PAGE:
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Green avocado varieties have bright green skin that will remain green even as the fruit ripens, though it may be mottled with brown streaks or spots. Green avocados come in a range of shapes and sizes, varying from pear-shaped to rounded, and weighing as much as a pound or more. Green-skinned avocado varieties tend to be larger with smoother skin than the standard hass avocado. They have thin to medium-thick skin, with some varieties, like the pinkerton avocado, being notably easy to peel. The pale-green to golden-yellow flesh is typically firmer with less fat and oil content, and the flavor can vary from mild and somewhat watery like the zutano avocado, to rich, sweet, and nutty like the gwen avocado.
Green avocados are available in the summer through winter months.
Avocados, scientifically called Persea Americana, are botanically classified as a berry in the Lauraceae, or Laurel family. They are further categorized by their genetic race as either Guatemalan, Mexican, or West Indian, with most Green avocado varieties being either West Indian or Guatemalan-West Indian hybrids. Green avocados are generally not as capable of withstanding post-harvest handling, and are often more susceptible to frost and disease. Hence, they tend to be commercially obscure, and are most commonly found at farmers markets and specialty stores within their growing regions. They are popular throughout the Caribbean and Central America, as well as the state of Florida and other parts of the eastern United States. Green-skinned avocado cultivars grown in Florida are collectively called Florida avocados, with some of the most popular individual varieties being Lula, Bernecker, Taylor, and Pollock. Other notable Green avocado varieties outside of Florida include Fuerte, Bacon, Gwen, Reed, and Pinkerton avocados.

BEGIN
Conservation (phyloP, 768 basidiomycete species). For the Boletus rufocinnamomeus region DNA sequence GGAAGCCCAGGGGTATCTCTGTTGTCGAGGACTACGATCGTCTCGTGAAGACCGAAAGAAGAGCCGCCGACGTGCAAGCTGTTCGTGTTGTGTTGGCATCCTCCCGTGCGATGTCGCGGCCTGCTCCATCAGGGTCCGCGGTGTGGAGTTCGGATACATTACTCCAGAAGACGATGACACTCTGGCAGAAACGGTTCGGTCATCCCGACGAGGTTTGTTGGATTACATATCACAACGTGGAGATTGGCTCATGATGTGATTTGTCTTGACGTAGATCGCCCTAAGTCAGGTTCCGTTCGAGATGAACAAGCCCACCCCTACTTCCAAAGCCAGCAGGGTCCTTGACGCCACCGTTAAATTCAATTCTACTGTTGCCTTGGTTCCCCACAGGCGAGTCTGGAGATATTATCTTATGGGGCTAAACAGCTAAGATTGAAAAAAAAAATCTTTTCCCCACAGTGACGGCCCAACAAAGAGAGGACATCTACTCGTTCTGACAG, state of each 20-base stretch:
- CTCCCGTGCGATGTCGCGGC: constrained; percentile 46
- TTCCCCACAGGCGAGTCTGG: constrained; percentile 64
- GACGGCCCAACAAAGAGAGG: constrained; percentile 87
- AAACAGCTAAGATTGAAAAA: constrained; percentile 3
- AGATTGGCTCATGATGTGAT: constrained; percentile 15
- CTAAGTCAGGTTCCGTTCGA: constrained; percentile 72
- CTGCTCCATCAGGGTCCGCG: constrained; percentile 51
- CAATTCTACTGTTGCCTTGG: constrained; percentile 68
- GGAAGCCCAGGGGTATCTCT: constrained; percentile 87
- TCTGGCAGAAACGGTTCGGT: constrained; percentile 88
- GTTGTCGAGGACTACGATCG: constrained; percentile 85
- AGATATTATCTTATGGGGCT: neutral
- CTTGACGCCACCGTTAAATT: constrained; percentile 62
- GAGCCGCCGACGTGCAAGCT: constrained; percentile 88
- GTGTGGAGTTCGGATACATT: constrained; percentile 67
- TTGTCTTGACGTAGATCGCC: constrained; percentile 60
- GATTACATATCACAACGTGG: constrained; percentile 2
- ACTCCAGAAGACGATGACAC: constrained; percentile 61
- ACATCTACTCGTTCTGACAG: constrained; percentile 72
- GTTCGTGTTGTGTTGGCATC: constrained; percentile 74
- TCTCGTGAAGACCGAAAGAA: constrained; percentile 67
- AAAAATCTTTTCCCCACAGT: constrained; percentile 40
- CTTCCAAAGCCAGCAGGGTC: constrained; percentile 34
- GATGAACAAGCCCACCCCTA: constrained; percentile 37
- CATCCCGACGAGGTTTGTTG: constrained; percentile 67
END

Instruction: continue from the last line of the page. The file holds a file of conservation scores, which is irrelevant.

Avocados are a good source of dietary fiber, folate, vitamin C, vitamin K, and vitamin E. They contain the highest source of protein of all fruits, and they have more potassium per serving than bananas. Green avocados are generally known for having lower fat and calorie content than their counterparts like hass, as they typically contain less oil and more water content.
Green avocados can be used in raw and cooked applications. Their firm flesh holds its shape well, making them best suited for slicing or cubing for sandwiches, toast, smoothies, salads, soups, and more. Depending on the variety, mashing may result in a watery texture as some Green avocados have higher moisture content. Pair Green avocados with salt, citrus, tomatoes, fresh herbs, aged cheeses, meats and seafood, and other healthy fats like olive oil or nuts. Store avocados at room temperature until fully ripe, usually up to about three days, after which refrigeration can be used to slow the process of decay. Note that the larger-sized Green avocado varieties have shorter shelf life and should be eaten within a day or two once ripe. Cut avocados can brushed with lemon juice or vinegar to prevent discoloration, covered, and refrigerated for a day or two.
Juicy and sweet Green avocados are especially popular on the east coast of the United States among populations of Caribbean immigrants. Green-skinned avocado varieties are common throughout the Caribbean and parts of Central America, whereas the American market is dominated by the hass avocado, which turns black as it matures and is easily distinguished when ripe. Though the rich and creamy hass avocado is still generally preferred over Green avocados in America, there is a growing interest in exotic, tropical produce, and Green avocados are starting to see a surge in popularity.
Avocados are native to Mexico and Central America, dating back to at least 7000 BCE, with cultivation starting before the Common Era. They were a dietary staple for thousands of years in Mesoamerica before being introduced into Florida from the West Indies as "alligator pears” in 1833. Florida is credited with being the first state in America to cultivate avocados, and today it is known for its small industry focused on larger, smooth-skinned, juicy and sweet Green avocado varieties. California, on the other hand, produces nearly 90 percent of the domestic supply with the smaller, dark, rough-skinned, rich and creamy hass avocado making up the majority of production.
Recipes that include Green Avocados. One is easiest, three is harder.
|No Spoon Neccessary||Grilled Scallops with Avocado & Corn Salsa|
|Recipe Girl||Avocado Manchego Cheese Omelet|